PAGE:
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Every day, dozens of people report to health department offices across Hawaii. They settle into cubicles, conference rooms — anywhere spacious enough to abide by social distancing requirements and function as a secure call-center.
They sit in chairs within six-foot floor boundaries marked by colored tape. And then they start dialing people around the state who’ve tested positive for COVID-19.
These are the investigators who conduct contact tracing — those who have called and monitored the 580 people confirmed with the virus in Hawaii over the past month and a half — and many of those who have come into contact with them.
Contact tracing is how epidemiologists across the nation are tracking the spread of the coronavirus and working to isolate those who could be contagious. It’s the best way, many argue, to flatten the curve of infection rates and prevent hospitals from being inundated with patients.
It’s also a key tool, experts say, toward hastening the reopening of at least part of the economy.
Five of the 44 investigators on the job are unpaid volunteers, according to Janice Okubo, spokeswoman for DOH. The volunteers, officials have said, were recruited for their background in public health, medicine and nursing from other DOH divisions and the University of Hawaii.
Correction: A previous version of the story, based on interviews with DOH officials, said there were 70 contact tracers, half of whom are volunteers. The department acknowledged Friday the original information, which overstated both the number of investigators and volunteers involved in the effort, was inaccurate.
The DOH team works to identify those who were potentially exposed and keep them from passing it on to others, often calling as many as 30 to 50 more people connected to a single case.
But their initial calls to those who have tested positive often occur days after exposure, due to testing delays and the fact that health officials are notified by doctors themselves.
Investigations into single cases can last days and weeks. And the department may announce newly confirmed cases daily, but it can often take several more days to figure out which cases are related to one another.
The Hawaii Department of Health announced the state’s first case of the coronavirus on March 6. But the department’s data show that the first recording of symptoms among COVID-19 patients in Hawaii dates back to Feb. 17.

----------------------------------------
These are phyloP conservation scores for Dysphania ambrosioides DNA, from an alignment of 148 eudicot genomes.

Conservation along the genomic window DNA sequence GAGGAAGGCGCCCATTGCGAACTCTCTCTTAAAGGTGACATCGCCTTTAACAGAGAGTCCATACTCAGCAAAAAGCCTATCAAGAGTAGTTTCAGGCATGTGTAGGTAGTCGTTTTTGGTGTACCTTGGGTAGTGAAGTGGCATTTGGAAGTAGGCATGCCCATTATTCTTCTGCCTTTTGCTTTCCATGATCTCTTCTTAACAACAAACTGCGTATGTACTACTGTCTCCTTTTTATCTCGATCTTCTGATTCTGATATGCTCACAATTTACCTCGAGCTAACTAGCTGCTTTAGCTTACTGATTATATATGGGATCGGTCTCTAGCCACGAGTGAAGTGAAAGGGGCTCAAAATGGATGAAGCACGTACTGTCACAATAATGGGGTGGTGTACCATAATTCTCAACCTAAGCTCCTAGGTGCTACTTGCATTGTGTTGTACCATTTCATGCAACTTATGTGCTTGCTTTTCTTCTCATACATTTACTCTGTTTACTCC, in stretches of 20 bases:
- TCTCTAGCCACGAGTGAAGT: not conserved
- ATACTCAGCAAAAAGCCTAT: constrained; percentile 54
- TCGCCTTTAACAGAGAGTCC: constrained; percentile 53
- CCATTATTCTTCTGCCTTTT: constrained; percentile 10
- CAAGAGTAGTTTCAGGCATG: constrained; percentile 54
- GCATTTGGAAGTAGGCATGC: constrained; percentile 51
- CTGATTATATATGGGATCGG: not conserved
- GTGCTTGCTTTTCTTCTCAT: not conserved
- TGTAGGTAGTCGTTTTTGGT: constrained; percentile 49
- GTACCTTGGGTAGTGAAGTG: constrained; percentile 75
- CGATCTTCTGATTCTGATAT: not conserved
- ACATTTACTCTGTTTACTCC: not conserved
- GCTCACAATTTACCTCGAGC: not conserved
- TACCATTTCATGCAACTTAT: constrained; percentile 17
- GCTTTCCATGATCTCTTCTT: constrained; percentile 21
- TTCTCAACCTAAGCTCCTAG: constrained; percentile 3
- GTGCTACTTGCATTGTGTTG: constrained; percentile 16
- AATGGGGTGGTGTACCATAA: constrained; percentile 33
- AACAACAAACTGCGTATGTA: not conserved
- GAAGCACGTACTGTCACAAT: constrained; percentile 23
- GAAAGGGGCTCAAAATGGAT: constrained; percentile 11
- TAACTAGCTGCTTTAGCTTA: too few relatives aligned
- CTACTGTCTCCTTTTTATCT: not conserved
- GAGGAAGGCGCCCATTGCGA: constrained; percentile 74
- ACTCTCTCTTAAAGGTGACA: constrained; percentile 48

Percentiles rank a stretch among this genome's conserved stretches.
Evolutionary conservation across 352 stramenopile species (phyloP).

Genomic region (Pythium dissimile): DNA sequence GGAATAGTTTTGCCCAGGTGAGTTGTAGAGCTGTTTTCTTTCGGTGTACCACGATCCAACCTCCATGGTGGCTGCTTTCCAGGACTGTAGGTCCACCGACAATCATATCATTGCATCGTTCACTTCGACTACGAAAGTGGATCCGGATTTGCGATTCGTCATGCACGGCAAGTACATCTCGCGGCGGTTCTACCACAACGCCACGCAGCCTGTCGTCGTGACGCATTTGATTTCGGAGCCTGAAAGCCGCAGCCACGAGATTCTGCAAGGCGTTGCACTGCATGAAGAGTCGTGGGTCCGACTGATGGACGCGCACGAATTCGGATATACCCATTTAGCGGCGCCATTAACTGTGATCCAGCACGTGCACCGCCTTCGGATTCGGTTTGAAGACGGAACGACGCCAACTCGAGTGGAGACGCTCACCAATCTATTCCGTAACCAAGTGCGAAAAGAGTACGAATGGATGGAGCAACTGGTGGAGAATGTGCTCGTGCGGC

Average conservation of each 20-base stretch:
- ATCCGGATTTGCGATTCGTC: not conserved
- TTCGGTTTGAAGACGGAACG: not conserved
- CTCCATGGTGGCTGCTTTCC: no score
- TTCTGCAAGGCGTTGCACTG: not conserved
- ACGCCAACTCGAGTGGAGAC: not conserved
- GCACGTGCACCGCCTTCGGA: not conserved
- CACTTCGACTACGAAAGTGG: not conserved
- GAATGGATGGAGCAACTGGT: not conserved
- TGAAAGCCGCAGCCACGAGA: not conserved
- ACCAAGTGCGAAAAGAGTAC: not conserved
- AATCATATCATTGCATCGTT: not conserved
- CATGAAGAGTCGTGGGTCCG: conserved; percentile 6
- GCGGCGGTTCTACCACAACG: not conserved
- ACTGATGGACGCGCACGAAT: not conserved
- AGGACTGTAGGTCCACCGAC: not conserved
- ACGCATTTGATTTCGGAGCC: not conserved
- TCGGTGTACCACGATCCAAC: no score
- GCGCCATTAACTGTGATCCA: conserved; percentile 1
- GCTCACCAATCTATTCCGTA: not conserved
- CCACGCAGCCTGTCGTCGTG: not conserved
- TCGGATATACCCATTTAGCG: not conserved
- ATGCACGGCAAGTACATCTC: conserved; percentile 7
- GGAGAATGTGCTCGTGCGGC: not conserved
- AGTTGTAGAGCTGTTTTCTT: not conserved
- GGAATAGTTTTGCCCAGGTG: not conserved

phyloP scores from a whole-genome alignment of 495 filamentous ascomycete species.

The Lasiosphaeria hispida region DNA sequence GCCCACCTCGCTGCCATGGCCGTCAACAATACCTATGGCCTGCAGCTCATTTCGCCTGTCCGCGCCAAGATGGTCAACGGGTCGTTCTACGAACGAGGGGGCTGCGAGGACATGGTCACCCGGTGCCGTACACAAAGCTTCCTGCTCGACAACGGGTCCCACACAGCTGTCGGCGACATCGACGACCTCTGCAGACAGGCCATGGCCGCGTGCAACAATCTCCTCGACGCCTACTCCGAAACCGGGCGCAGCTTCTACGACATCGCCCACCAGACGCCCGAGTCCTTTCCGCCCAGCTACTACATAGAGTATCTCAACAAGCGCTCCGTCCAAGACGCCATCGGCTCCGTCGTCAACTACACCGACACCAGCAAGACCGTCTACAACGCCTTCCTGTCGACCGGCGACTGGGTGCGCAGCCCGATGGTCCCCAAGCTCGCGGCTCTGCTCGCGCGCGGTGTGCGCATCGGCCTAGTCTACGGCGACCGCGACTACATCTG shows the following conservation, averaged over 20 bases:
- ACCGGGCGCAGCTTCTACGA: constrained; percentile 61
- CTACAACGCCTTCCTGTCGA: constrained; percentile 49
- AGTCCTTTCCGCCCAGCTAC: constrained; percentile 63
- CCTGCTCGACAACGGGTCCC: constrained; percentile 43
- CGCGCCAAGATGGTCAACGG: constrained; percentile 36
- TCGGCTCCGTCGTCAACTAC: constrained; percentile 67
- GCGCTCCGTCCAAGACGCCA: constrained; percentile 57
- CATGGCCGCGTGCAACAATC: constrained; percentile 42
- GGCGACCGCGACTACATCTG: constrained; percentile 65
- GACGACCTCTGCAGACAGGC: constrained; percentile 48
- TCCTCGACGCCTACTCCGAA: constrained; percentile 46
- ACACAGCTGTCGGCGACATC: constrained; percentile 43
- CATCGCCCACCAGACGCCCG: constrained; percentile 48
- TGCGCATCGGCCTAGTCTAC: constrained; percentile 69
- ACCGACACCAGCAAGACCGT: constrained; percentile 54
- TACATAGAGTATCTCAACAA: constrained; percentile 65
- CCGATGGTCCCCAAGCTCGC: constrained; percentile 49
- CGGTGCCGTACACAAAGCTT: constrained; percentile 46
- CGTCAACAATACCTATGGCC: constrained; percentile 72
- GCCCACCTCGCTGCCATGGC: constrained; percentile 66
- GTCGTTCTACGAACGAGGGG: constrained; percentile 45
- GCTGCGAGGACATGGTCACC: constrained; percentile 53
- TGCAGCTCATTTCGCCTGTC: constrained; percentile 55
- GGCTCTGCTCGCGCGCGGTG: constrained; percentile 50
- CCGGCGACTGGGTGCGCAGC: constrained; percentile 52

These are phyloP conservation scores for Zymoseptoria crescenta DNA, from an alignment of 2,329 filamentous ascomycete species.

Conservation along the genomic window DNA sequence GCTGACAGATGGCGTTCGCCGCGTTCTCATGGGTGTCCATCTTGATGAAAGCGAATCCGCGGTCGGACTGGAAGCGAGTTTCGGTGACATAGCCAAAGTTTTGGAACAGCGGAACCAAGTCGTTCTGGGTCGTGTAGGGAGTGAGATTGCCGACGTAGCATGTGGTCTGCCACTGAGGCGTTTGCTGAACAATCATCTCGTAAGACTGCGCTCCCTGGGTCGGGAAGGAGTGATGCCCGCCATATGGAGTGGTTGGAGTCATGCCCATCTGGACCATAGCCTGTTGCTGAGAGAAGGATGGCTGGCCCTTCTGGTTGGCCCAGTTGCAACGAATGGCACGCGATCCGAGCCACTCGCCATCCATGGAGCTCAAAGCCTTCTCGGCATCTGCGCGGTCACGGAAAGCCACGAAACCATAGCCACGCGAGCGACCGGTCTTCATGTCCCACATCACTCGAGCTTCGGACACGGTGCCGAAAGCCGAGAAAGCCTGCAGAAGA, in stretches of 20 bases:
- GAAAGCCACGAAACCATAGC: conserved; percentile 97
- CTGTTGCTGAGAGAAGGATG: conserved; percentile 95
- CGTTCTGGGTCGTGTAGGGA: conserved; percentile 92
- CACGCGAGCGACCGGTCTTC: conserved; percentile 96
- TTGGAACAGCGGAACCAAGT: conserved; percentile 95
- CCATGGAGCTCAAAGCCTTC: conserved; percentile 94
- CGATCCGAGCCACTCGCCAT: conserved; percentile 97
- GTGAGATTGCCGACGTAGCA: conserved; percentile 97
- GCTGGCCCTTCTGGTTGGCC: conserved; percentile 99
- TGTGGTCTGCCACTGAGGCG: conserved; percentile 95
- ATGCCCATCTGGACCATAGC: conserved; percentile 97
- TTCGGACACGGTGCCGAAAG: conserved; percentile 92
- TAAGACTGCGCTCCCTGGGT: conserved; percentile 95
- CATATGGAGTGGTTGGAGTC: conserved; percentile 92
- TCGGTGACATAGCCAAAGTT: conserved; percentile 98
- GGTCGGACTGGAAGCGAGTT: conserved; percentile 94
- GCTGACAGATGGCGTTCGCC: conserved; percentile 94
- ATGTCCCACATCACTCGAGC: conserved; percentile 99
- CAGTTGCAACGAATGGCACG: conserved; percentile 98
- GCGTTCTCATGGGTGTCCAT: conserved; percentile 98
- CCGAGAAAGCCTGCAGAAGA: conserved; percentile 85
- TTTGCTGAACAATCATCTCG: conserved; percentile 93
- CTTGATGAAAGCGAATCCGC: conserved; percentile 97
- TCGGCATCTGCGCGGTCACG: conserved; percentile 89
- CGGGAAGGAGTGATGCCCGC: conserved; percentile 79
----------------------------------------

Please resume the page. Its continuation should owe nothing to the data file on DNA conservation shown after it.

As of Monday, there were about 160 active cases still under monitoring by the department. Officials say social distancing measures appear to be working to slow the virus’ spread in Hawaii.
DOH receives electronic reports of positive cases and that’s when it initiates an investigation, calling the ordering physician and following up with the patient over the span of days and weeks.
Depending on their occupation, DOH will provide isolation requirements based on the length of illness, when they were swabbed, and when symptoms began.
An initial call to the infected patient may last 15 minutes to an hour or more. But contact tracing goes further than one call. That initial call is used to start identifying the web of potential people who may have come into contact with the person who initially tested positive.
It also includes the active monitoring of all of those contacted connections — those in self-quarantine to assess if they’ve become symptomatic, and others in the hospital.
Once someone has completed the mandatory 14-day quarantine, and they’ve gone at least a week since symptoms began and three days without a fever, they qualify as recovered and are reported by the department as “released from isolation.”
Those in that category are not necessarily called again.
“Once they’re released from isolation that generally means released from our monitoring,” Park said. “It doesn’t mean the cases don’t reach back out to us, or if we have questions about a contact of theirs — there can be communication with the patients after the fact.”
To become a confirmed case with the department, a doctor must refer a patient for a test and then notify the department about the person’s results. It’s up to the patients themselves to report their own positive exposure to employers and stay home.
Meanwhile, the friends, colleagues and family members of people who have been confirmed are monitored as they home quarantine and isolate, but not tested unless they fall ill.
Testing, Dr. Sarah Park, the Hawaii state epidemiologist said, is only one limited facet of the process. Park says that’s OK, because they’re already expected to self-quarantine for 14 days to ensure that the virus has passed even if the person has not shown symptoms.
“When you have a positive that’s helpful. A negative result is not necessarily reassuring,” she said. “At that point in time it’s negative. It could be a false negative, or just they came to you at a wrong time. None of these ways will get you out of quarantine.”
During each call, investigators coax patients to recount who they may have had close, prolonged contact with. Patients must remember who they spent more than 10 minutes with, closer than six feet.
“You need to be able to conduct an interview and tease out sometimes very nuanced information,” said Park. “It’s not just about a straight questionnaire. Sometimes in the course of asking questions they remember something else that could be really critical.”
The investigators hear private patient details, so not just anyone can volunteer, Park says. And it’s preferred that they are familiar with the department’s database system called Maven.
State Health Director Bruce Anderson said the the department is preparing to double its contact tracing capacity.
“We want to open up the state and make sure people are identified early on,” Anderson said.
It can be days until the cases confirmed by the health department are made public, as occurred in the Maui Memorial Medical Center outbreak.
It took several days for the health department to determine that an ongoing string of infections was connected by their work at Maui Memorial Medical Center, Anderson said last week.
At that hospital, one nurse discovered that there was a string of infections because of media reports, not hospital administrators or the state.